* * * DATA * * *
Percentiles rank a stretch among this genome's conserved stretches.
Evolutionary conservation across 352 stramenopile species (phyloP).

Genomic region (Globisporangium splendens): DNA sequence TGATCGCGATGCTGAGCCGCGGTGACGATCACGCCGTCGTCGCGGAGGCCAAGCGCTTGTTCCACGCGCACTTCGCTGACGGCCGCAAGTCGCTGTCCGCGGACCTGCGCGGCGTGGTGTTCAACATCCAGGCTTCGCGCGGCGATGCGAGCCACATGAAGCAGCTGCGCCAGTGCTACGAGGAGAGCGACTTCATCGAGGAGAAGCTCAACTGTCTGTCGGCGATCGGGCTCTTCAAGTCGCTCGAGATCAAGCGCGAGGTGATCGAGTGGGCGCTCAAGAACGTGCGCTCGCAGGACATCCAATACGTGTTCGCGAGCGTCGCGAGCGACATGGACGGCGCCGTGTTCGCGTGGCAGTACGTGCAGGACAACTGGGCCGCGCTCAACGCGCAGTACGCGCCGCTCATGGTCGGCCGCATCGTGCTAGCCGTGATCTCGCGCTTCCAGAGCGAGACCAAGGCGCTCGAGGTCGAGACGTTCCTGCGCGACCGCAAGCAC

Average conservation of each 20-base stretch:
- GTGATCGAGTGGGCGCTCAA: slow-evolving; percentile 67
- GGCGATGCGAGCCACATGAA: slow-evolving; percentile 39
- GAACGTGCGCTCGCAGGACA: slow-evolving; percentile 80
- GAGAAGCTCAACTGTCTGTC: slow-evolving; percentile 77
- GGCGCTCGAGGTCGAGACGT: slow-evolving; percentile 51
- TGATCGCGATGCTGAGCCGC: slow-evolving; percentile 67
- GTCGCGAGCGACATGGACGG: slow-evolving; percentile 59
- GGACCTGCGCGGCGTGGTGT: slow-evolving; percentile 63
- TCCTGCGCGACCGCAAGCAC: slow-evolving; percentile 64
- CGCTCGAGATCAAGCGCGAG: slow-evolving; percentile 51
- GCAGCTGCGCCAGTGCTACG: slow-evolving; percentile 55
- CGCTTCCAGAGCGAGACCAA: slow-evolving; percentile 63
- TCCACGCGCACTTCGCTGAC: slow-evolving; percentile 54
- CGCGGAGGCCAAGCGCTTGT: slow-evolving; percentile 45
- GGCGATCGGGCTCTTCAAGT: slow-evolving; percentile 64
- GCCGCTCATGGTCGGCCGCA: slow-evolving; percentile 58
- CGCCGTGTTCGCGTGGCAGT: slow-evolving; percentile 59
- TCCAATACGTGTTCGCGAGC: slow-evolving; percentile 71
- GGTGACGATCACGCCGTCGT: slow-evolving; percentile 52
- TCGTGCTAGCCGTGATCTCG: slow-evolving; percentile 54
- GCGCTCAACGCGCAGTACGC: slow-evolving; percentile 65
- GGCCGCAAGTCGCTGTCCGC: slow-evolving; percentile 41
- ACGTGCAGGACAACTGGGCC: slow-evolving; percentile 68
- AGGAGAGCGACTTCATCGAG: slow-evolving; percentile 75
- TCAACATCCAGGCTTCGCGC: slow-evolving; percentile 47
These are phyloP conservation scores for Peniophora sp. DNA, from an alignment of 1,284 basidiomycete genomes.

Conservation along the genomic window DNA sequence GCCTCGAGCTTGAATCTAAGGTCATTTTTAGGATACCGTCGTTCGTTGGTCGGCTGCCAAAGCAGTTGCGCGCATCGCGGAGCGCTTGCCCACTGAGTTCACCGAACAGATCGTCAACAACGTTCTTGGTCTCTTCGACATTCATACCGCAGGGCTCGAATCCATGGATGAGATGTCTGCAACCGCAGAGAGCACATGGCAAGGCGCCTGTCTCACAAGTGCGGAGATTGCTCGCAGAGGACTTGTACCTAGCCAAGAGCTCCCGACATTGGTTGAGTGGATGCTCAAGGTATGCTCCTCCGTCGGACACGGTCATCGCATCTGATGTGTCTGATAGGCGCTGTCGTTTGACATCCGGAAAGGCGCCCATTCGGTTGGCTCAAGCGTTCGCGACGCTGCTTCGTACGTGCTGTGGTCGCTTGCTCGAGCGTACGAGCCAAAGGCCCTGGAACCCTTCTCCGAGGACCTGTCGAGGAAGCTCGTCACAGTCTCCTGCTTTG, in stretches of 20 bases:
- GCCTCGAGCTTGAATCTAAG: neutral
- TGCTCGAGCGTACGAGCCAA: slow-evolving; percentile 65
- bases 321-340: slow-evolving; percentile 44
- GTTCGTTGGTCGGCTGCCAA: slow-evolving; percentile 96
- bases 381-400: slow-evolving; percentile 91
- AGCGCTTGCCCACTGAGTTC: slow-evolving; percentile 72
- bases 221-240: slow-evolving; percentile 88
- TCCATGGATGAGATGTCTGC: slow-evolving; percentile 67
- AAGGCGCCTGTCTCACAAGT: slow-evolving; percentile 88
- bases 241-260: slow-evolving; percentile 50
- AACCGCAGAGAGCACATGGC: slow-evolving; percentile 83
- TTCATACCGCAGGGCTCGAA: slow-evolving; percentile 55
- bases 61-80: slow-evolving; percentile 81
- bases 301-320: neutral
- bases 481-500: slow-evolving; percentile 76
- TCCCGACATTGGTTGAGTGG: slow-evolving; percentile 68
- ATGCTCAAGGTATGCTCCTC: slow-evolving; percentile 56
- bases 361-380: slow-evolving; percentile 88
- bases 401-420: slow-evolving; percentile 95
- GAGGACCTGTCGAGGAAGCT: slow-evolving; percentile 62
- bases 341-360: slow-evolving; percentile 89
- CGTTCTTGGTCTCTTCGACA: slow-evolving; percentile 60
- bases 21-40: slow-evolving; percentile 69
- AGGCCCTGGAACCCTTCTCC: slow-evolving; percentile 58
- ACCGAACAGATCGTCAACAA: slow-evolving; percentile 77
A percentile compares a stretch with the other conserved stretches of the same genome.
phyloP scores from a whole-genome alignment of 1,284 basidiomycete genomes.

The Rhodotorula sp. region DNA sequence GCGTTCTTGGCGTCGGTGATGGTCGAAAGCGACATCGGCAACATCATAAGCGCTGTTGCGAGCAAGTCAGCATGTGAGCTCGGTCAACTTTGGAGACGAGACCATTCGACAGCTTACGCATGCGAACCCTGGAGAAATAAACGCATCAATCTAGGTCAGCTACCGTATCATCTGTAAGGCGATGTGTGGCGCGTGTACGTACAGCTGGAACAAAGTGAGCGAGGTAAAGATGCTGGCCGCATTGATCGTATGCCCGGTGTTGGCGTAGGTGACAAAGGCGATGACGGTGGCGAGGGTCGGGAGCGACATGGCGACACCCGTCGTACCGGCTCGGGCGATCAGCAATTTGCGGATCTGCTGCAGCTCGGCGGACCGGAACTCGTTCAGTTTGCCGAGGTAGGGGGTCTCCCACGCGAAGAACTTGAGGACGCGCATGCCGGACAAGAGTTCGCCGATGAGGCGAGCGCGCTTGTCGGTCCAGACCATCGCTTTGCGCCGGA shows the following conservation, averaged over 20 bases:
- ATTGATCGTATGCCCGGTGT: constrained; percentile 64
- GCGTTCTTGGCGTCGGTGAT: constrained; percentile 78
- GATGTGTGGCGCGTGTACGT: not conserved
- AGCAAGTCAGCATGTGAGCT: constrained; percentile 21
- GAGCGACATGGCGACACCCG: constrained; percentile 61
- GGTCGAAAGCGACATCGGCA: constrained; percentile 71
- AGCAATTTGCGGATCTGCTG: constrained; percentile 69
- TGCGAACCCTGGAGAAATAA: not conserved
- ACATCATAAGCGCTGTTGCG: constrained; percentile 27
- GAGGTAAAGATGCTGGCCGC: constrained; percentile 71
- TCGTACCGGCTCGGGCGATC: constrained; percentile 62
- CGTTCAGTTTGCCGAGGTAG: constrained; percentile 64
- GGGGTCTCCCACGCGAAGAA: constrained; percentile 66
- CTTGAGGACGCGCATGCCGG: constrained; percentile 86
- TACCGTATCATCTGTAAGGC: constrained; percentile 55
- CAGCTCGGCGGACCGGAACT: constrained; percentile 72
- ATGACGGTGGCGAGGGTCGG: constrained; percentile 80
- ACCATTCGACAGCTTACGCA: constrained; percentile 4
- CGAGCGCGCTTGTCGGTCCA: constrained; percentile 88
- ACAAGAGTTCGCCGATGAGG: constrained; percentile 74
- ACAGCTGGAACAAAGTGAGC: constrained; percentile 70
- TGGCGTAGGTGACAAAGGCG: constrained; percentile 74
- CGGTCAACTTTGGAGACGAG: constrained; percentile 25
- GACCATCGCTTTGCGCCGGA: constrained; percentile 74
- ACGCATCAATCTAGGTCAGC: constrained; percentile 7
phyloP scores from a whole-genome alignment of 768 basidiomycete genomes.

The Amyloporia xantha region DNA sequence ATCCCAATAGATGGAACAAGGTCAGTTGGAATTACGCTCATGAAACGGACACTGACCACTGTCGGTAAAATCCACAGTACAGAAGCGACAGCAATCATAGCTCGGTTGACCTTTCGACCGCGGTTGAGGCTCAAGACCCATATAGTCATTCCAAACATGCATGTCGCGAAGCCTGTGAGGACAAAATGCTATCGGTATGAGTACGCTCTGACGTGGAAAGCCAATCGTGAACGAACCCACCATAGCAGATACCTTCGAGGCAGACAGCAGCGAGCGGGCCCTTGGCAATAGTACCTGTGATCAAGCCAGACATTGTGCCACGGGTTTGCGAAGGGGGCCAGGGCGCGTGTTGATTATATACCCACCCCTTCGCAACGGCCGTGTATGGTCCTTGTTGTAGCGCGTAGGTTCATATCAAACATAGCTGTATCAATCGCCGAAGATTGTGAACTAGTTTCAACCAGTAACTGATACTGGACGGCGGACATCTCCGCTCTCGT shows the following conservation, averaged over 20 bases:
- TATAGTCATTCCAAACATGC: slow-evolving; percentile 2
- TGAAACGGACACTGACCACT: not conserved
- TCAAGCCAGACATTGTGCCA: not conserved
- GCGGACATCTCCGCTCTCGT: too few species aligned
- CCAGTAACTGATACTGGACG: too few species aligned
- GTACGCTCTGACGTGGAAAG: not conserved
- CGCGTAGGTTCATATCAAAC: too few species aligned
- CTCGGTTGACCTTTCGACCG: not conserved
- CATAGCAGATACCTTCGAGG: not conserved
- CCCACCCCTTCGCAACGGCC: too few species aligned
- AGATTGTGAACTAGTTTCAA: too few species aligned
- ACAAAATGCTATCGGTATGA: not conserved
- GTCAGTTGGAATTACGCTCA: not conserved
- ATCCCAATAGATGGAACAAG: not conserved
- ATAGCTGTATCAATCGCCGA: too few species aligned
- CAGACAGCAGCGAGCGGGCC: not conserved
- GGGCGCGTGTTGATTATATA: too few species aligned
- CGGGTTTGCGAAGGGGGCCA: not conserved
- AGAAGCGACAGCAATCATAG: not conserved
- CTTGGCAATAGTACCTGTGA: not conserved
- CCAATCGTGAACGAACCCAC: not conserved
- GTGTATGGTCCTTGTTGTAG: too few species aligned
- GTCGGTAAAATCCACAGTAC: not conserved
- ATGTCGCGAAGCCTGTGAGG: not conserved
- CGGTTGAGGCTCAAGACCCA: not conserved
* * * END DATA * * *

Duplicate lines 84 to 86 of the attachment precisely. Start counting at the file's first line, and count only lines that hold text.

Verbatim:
- ACGCATCAATCTAGGTCAGC: constrained; percentile 7
phyloP scores from a whole-genome alignment of 768 basidiomycete genomes.

The Amyloporia xantha region DNA sequence ATCCCAATAGATGGAACAAGGTCAGTTGGAATTACGCTCATGAAACGGACACTGACCACTGTCGGTAAAATCCACAGTACAGAAGCGACAGCAATCATAGCTCGGTTGACCTTTCGACCGCGGTTGAGGCTCAAGACCCATATAGTCATTCCAAACATGCATGTCGCGAAGCCTGTGAGGACAAAATGCTATCGGTATGAGTACGCTCTGACGTGGAAAGCCAATCGTGAACGAACCCACCATAGCAGATACCTTCGAGGCAGACAGCAGCGAGCGGGCCCTTGGCAATAGTACCTGTGATCAAGCCAGACATTGTGCCACGGGTTTGCGAAGGGGGCCAGGGCGCGTGTTGATTATATACCCACCCCTTCGCAACGGCCGTGTATGGTCCTTGTTGTAGCGCGTAGGTTCATATCAAACATAGCTGTATCAATCGCCGAAGATTGTGAACTAGTTTCAACCAGTAACTGATACTGGACGGCGGACATCTCCGCTCTCGT shows the following conservation, averaged over 20 bases: